The FDA also just announced it will be forcing companies to remove unapproved oxycodone products from the market (FDA 2012b). Many of these products came onto the market prior to certain FDA regulatory requirements. Currently, the law requires that new drugs be shown to be safe, effective, adequately labeled, and of appropriate manufacturing quality prior to being approved by FDA for marketing in the United States. In an attempt to address this issue, the FDA’s Unapproved Drugs Initiative, which began in 2006, has been systematically targeting marketed unapproved drugs and removing them from the market.
There are FDA-approved versions of these drug products on the market that contain the same active ingredient, strength(s), and dosage forms as the unapproved products. All of the manufacturers of the approved versions of these products have given FDA assurances that they can adequately supply the market.
And talk about good timing! There was just a great article in the New England Journal of Medicine (Boyer 2012) on management of opioid analgesic overdoses. It highlights the pathophysiology, clinical manifestations, management, and special considerations. It points out that tolerance to the respiratory depression from opioids develops more slowly than tolerance to the analgesic effects. This narrows the therapeutic window and, paradoxically, patients with long-standing opioid therapy may be at greater risk for respiratory depression. It highlights, as we have in several columns, that the effect of the reversal agent naloxone may wear off long before the effect of the opioid wears off, raising the danger of recurrence of respiratory depression. Other clinical pearls are the necessity to totally unclothe the patient so a thorough search for fentanyl patches can be done and to always consider the possibility of coexisting acetaminophen overdose since so many opioid preparations are mixtures of acetaminophen plus the opioid. Good article, great timing!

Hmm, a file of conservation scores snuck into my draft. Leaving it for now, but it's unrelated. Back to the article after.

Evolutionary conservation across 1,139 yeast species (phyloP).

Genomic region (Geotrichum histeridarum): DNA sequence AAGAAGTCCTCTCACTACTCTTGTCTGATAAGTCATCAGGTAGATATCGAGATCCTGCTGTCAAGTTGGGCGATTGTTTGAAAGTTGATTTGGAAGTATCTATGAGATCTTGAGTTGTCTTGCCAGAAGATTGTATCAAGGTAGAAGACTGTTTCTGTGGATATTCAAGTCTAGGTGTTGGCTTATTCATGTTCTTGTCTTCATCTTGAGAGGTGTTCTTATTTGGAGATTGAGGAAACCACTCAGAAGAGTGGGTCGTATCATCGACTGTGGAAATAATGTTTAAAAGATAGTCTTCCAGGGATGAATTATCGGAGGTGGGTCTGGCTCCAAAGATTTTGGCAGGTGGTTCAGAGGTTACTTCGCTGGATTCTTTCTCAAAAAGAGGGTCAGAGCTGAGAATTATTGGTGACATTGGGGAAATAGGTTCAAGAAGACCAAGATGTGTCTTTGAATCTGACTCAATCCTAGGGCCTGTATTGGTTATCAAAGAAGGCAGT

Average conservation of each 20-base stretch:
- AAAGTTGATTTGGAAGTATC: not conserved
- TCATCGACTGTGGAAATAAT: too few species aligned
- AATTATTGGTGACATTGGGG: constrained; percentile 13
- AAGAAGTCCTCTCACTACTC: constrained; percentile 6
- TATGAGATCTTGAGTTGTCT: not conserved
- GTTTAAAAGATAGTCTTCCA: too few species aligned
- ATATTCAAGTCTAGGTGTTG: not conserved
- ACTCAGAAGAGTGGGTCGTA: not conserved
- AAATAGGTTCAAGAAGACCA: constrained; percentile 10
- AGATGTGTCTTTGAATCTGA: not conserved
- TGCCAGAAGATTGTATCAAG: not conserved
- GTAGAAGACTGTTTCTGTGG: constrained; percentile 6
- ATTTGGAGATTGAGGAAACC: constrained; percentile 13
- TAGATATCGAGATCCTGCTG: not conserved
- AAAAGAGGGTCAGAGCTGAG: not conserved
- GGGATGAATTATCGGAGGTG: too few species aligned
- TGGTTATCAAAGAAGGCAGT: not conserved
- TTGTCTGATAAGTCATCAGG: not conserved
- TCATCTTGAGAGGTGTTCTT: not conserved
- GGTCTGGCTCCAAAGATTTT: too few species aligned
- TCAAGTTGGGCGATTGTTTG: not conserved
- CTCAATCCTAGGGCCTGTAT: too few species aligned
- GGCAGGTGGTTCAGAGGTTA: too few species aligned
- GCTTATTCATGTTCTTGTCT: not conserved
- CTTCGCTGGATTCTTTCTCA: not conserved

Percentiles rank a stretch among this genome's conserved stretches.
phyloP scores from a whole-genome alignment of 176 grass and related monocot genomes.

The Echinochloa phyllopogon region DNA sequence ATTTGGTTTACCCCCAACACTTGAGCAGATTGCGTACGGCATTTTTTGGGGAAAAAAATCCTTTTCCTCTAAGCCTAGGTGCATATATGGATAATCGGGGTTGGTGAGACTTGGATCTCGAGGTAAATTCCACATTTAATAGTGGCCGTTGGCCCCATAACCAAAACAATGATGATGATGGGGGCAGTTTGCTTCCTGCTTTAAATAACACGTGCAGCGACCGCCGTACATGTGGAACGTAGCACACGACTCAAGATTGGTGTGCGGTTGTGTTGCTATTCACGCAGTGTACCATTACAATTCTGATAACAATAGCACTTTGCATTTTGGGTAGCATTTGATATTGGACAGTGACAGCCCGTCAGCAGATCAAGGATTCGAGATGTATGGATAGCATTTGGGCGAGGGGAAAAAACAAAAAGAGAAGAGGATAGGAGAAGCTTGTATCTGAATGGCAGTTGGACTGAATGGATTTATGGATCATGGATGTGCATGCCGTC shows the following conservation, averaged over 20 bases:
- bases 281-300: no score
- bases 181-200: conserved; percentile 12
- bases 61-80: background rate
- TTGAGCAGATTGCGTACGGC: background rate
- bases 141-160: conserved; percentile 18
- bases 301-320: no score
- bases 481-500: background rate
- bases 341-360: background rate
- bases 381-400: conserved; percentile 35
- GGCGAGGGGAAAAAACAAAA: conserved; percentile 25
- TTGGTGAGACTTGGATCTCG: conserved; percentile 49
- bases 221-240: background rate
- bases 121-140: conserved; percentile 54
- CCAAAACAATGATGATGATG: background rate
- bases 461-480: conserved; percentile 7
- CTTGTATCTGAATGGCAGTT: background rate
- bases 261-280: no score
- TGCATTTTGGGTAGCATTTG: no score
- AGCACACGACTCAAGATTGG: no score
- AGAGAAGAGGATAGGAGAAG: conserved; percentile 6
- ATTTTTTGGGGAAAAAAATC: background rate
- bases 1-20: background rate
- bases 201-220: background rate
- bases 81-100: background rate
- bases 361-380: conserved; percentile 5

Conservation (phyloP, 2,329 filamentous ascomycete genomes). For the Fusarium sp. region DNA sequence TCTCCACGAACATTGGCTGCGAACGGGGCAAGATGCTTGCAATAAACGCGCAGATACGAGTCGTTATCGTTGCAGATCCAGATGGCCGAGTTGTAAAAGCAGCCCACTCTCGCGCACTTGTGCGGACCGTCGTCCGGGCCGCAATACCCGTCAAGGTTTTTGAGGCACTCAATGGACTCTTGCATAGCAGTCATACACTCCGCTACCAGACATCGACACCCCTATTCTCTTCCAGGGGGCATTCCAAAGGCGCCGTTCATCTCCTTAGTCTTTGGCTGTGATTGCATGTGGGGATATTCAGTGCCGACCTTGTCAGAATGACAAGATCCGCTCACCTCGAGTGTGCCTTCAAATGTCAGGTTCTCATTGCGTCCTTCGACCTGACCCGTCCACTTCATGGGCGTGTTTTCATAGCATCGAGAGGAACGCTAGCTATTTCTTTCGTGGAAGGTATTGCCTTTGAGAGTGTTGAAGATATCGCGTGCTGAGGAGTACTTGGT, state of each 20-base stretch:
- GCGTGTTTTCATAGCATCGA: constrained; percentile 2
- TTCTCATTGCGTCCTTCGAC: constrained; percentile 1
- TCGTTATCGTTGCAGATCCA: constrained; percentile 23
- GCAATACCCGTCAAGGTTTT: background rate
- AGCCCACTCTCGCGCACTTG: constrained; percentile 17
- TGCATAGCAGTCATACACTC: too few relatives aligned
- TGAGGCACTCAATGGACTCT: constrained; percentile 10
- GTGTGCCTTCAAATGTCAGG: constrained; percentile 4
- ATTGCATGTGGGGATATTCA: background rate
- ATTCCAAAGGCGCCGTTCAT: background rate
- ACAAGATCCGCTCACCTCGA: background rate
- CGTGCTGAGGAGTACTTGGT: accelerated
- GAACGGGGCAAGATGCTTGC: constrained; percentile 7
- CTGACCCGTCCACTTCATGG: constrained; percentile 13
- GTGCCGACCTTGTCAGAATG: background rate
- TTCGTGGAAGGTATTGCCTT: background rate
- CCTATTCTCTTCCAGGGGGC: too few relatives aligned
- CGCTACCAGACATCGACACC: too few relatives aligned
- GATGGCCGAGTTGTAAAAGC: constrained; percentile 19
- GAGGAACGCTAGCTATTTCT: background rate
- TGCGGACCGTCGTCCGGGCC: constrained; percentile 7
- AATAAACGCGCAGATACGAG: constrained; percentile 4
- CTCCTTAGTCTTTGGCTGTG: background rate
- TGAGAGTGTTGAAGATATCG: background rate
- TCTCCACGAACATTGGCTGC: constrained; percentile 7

And we think you’ll learn a lot from our prior articles pertaining to long-acting and/or extended release preparations of opioids:
June 28, 2011 “Long-Acting and Extended-Release Opioid Dangers”
September 13, 2011 “Do You Use Fentanyl Transdermal Patches Safely?”
May 2012 “Another Fentanyl Patch Warning from FDA”
FDA. Extended-Release (ER) And Long-Acting (LA) Opioid Analgesics Risk Evaluation and Mitigation Strategy (REMS). July 9, 2012
FDA. FDA prompts companies to remove certain unapproved oxycodone products from market. July 5, 2012
Boyer E. Management of Opioid Analgesic Overdose. N Engl J Med 2012; 367: 146-155